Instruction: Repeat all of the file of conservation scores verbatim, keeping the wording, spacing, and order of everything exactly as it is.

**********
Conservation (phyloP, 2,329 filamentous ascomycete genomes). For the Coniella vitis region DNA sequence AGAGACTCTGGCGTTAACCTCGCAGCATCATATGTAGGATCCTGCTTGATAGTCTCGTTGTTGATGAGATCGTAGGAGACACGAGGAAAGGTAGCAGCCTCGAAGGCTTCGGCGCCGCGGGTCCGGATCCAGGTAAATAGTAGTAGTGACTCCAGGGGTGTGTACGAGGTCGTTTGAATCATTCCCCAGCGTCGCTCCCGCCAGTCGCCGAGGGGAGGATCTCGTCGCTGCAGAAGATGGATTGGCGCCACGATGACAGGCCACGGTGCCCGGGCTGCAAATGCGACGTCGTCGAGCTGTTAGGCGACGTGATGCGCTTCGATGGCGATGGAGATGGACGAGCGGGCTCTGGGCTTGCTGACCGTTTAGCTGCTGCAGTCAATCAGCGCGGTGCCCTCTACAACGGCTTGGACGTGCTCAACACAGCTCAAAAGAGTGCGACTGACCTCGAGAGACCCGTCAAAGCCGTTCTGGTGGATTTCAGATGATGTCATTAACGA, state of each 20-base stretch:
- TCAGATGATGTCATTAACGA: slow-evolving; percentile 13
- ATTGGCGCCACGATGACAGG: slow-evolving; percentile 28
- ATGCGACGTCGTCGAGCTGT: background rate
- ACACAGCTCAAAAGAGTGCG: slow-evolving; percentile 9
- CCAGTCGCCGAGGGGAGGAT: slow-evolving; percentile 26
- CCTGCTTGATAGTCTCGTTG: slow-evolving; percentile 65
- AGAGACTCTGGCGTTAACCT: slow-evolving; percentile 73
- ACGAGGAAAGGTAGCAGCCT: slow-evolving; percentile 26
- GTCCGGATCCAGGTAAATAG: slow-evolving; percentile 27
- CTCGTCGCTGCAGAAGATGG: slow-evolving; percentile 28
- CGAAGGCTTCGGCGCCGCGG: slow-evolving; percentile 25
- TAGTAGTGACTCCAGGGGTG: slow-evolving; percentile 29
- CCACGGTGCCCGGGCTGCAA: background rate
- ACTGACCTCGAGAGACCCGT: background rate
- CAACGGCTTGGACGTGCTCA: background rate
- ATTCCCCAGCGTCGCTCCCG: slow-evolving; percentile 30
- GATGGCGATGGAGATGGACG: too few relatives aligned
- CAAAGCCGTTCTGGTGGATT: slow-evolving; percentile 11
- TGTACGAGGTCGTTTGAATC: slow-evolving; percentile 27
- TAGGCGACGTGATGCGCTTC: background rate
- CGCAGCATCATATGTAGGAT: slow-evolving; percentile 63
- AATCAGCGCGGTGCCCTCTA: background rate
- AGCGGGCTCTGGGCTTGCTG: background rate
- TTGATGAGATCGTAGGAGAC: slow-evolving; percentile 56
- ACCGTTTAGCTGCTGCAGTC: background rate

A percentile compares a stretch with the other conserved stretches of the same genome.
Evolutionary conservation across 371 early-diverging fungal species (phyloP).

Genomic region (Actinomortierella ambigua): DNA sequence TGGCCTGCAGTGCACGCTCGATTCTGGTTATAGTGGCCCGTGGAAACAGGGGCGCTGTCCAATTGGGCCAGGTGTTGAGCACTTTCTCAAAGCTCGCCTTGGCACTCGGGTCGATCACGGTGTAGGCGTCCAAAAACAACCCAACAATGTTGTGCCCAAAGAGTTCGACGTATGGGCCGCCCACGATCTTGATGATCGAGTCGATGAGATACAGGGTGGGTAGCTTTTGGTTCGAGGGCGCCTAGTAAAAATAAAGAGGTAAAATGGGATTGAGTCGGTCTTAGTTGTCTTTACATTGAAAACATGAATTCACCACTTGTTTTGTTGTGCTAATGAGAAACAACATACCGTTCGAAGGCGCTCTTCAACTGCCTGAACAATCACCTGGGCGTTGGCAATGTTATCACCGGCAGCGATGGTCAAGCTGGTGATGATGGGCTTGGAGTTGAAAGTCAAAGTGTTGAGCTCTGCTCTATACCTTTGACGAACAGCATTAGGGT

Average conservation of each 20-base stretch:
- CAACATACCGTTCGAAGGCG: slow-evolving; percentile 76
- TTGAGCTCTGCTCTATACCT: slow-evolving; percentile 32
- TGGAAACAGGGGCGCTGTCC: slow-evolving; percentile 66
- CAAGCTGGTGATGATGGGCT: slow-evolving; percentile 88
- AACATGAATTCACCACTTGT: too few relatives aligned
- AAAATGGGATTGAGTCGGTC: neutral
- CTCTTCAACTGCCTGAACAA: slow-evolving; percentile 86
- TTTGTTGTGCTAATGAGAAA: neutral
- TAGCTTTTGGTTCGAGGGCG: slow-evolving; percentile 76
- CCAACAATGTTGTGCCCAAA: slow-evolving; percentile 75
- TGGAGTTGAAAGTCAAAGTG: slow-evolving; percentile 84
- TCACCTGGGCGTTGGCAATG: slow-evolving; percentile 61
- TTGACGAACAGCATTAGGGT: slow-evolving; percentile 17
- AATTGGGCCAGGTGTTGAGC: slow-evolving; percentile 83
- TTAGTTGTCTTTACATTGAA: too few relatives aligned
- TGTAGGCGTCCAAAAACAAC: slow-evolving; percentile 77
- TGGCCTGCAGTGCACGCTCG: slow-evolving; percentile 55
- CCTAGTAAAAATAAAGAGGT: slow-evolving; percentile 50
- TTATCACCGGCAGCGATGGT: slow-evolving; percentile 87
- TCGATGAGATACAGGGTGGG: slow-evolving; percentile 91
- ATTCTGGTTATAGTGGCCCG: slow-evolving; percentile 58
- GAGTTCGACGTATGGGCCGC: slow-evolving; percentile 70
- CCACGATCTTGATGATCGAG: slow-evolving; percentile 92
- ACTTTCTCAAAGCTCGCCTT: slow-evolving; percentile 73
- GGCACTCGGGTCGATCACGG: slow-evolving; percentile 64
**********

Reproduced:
Conservation (phyloP, 2,329 filamentous ascomycete genomes). For the Coniella vitis region DNA sequence AGAGACTCTGGCGTTAACCTCGCAGCATCATATGTAGGATCCTGCTTGATAGTCTCGTTGTTGATGAGATCGTAGGAGACACGAGGAAAGGTAGCAGCCTCGAAGGCTTCGGCGCCGCGGGTCCGGATCCAGGTAAATAGTAGTAGTGACTCCAGGGGTGTGTACGAGGTCGTTTGAATCATTCCCCAGCGTCGCTCCCGCCAGTCGCCGAGGGGAGGATCTCGTCGCTGCAGAAGATGGATTGGCGCCACGATGACAGGCCACGGTGCCCGGGCTGCAAATGCGACGTCGTCGAGCTGTTAGGCGACGTGATGCGCTTCGATGGCGATGGAGATGGACGAGCGGGCTCTGGGCTTGCTGACCGTTTAGCTGCTGCAGTCAATCAGCGCGGTGCCCTCTACAACGGCTTGGACGTGCTCAACACAGCTCAAAAGAGTGCGACTGACCTCGAGAGACCCGTCAAAGCCGTTCTGGTGGATTTCAGATGATGTCATTAACGA, state of each 20-base stretch:
- TCAGATGATGTCATTAACGA: slow-evolving; percentile 13
- ATTGGCGCCACGATGACAGG: slow-evolving; percentile 28
- ATGCGACGTCGTCGAGCTGT: background rate
- ACACAGCTCAAAAGAGTGCG: slow-evolving; percentile 9
- CCAGTCGCCGAGGGGAGGAT: slow-evolving; percentile 26
- CCTGCTTGATAGTCTCGTTG: slow-evolving; percentile 65
- AGAGACTCTGGCGTTAACCT: slow-evolving; percentile 73
- ACGAGGAAAGGTAGCAGCCT: slow-evolving; percentile 26
- GTCCGGATCCAGGTAAATAG: slow-evolving; percentile 27
- CTCGTCGCTGCAGAAGATGG: slow-evolving; percentile 28
- CGAAGGCTTCGGCGCCGCGG: slow-evolving; percentile 25
- TAGTAGTGACTCCAGGGGTG: slow-evolving; percentile 29
- CCACGGTGCCCGGGCTGCAA: background rate
- ACTGACCTCGAGAGACCCGT: background rate
- CAACGGCTTGGACGTGCTCA: background rate
- ATTCCCCAGCGTCGCTCCCG: slow-evolving; percentile 30
- GATGGCGATGGAGATGGACG: too few relatives aligned
- CAAAGCCGTTCTGGTGGATT: slow-evolving; percentile 11
- TGTACGAGGTCGTTTGAATC: slow-evolving; percentile 27
- TAGGCGACGTGATGCGCTTC: background rate
- CGCAGCATCATATGTAGGAT: slow-evolving; percentile 63
- AATCAGCGCGGTGCCCTCTA: background rate
- AGCGGGCTCTGGGCTTGCTG: background rate
- TTGATGAGATCGTAGGAGAC: slow-evolving; percentile 56
- ACCGTTTAGCTGCTGCAGTC: background rate

A percentile compares a stretch with the other conserved stretches of the same genome.
Evolutionary conservation across 371 early-diverging fungal species (phyloP).

Genomic region (Actinomortierella ambigua): DNA sequence TGGCCTGCAGTGCACGCTCGATTCTGGTTATAGTGGCCCGTGGAAACAGGGGCGCTGTCCAATTGGGCCAGGTGTTGAGCACTTTCTCAAAGCTCGCCTTGGCACTCGGGTCGATCACGGTGTAGGCGTCCAAAAACAACCCAACAATGTTGTGCCCAAAGAGTTCGACGTATGGGCCGCCCACGATCTTGATGATCGAGTCGATGAGATACAGGGTGGGTAGCTTTTGGTTCGAGGGCGCCTAGTAAAAATAAAGAGGTAAAATGGGATTGAGTCGGTCTTAGTTGTCTTTACATTGAAAACATGAATTCACCACTTGTTTTGTTGTGCTAATGAGAAACAACATACCGTTCGAAGGCGCTCTTCAACTGCCTGAACAATCACCTGGGCGTTGGCAATGTTATCACCGGCAGCGATGGTCAAGCTGGTGATGATGGGCTTGGAGTTGAAAGTCAAAGTGTTGAGCTCTGCTCTATACCTTTGACGAACAGCATTAGGGT

Average conservation of each 20-base stretch:
- CAACATACCGTTCGAAGGCG: slow-evolving; percentile 76
- TTGAGCTCTGCTCTATACCT: slow-evolving; percentile 32
- TGGAAACAGGGGCGCTGTCC: slow-evolving; percentile 66
- CAAGCTGGTGATGATGGGCT: slow-evolving; percentile 88
- AACATGAATTCACCACTTGT: too few relatives aligned
- AAAATGGGATTGAGTCGGTC: neutral
- CTCTTCAACTGCCTGAACAA: slow-evolving; percentile 86
- TTTGTTGTGCTAATGAGAAA: neutral
- TAGCTTTTGGTTCGAGGGCG: slow-evolving; percentile 76
- CCAACAATGTTGTGCCCAAA: slow-evolving; percentile 75
- TGGAGTTGAAAGTCAAAGTG: slow-evolving; percentile 84
- TCACCTGGGCGTTGGCAATG: slow-evolving; percentile 61
- TTGACGAACAGCATTAGGGT: slow-evolving; percentile 17
- AATTGGGCCAGGTGTTGAGC: slow-evolving; percentile 83
- TTAGTTGTCTTTACATTGAA: too few relatives aligned
- TGTAGGCGTCCAAAAACAAC: slow-evolving; percentile 77
- TGGCCTGCAGTGCACGCTCG: slow-evolving; percentile 55
- CCTAGTAAAAATAAAGAGGT: slow-evolving; percentile 50
- TTATCACCGGCAGCGATGGT: slow-evolving; percentile 87
- TCGATGAGATACAGGGTGGG: slow-evolving; percentile 91
- ATTCTGGTTATAGTGGCCCG: slow-evolving; percentile 58
- GAGTTCGACGTATGGGCCGC: slow-evolving; percentile 70
- CCACGATCTTGATGATCGAG: slow-evolving; percentile 92
- ACTTTCTCAAAGCTCGCCTT: slow-evolving; percentile 73
- GGCACTCGGGTCGATCACGG: slow-evolving; percentile 64